Nissan is revealing a “NISMO N Attack Package,” next week at…
Following Dallara’s work in constructing the Toyota GT-One in 1998, Audi R8R in 1999, and Audi R8 in 2000, the company decided to use their expertise to develop their own Le Mans Prototype for the LMP900 class in 2001, specifically for use by customer teams as an alternative to the factory-backed efforts.While the design of the SP1 was still being completed, Chrysler Corporation was in the process of expanding their Le Mans program. Following years of success with their Chrysler Viper GTS-R program, including three class wins, Chrysler had begun development work in the use of a Le Mans Prototype, including running twoReynard prototypes in 2000. For 2001 Chrysler, with partner Oreca, decided to concentrate solely on prototypes, ending their Viper program. Looking for a more capable car to replace the Reynard, Chrysler approached Dallara and decided to use the SP1 that Dallara was still in the process of completing. With a partnership agreed upon, the cars became known as Chrysler LMPs, and would use a Mopar 6.0L V8. Oreca assisted Dallara in the development of the SP1 chassis, leading to its chassis using the designation DO (Dallara-Oreca).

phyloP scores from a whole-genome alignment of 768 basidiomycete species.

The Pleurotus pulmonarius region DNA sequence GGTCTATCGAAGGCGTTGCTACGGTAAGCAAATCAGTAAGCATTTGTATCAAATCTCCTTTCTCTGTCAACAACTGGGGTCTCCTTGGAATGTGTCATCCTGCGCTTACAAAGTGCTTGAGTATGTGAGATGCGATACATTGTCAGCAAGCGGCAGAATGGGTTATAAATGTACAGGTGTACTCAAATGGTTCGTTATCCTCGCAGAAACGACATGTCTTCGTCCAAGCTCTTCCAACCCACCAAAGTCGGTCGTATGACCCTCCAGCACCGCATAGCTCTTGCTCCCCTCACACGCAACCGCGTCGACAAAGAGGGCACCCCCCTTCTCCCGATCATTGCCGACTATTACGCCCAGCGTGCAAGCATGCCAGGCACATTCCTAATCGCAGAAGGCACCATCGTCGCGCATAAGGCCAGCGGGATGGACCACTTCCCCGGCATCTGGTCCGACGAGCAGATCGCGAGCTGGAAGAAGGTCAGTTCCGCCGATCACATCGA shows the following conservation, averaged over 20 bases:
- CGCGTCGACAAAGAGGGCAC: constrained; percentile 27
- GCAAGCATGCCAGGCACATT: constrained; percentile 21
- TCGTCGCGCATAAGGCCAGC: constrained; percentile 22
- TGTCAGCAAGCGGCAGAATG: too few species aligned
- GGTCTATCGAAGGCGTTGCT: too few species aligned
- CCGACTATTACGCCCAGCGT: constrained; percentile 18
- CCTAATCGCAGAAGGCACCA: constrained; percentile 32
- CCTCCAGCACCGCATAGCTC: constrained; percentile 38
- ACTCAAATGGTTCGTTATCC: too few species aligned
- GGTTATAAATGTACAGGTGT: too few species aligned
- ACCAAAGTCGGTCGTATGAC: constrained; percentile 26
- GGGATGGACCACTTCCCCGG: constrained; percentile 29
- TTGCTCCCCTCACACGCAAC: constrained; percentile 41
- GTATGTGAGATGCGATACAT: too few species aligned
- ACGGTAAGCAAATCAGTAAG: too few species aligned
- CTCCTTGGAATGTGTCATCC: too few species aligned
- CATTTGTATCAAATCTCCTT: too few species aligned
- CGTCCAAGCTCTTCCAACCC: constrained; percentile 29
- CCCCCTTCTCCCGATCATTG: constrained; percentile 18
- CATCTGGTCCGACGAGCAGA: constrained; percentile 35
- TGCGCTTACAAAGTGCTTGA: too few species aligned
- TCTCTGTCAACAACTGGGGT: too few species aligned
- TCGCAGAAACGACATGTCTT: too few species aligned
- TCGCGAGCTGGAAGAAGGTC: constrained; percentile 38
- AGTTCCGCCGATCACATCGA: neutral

Following Chrysler’s withdrawal from the program, the Mopar V8 would be replaced by Judd V10s, ranging from 4.0 litres to 5.0 litres, for use by privateers. In 2005, Rollcentre Racing would install a turbocharged Nissan VQ V6 based on a JGTC unit, in an agreement with Nissan Motorsports for testing the possible use of the engine in a customer program. The project would however be considered a failure. An X-Trac 6-speed semiautomatic gearbox unit would be used throughout the history of the SP1, although it was upgraded in 2005 by Rollcentre to use a paddle-shift system.
The SP1’s design was very different from prototypes like the Audi R8, using many curved design elements including a large, rounded nose and footbox and sweeping fenders. The SP1 also featured a large air intake nacelle located on the side of the chassis, although this was later moved to a more tradition location on top near the rollover hoop. The design would also incorporate the use of multiple dive plans, including the first use of some on the nose. Later, vertical boards would be added to the rear tail in order to help increase downforce in conjunction with the rear wing.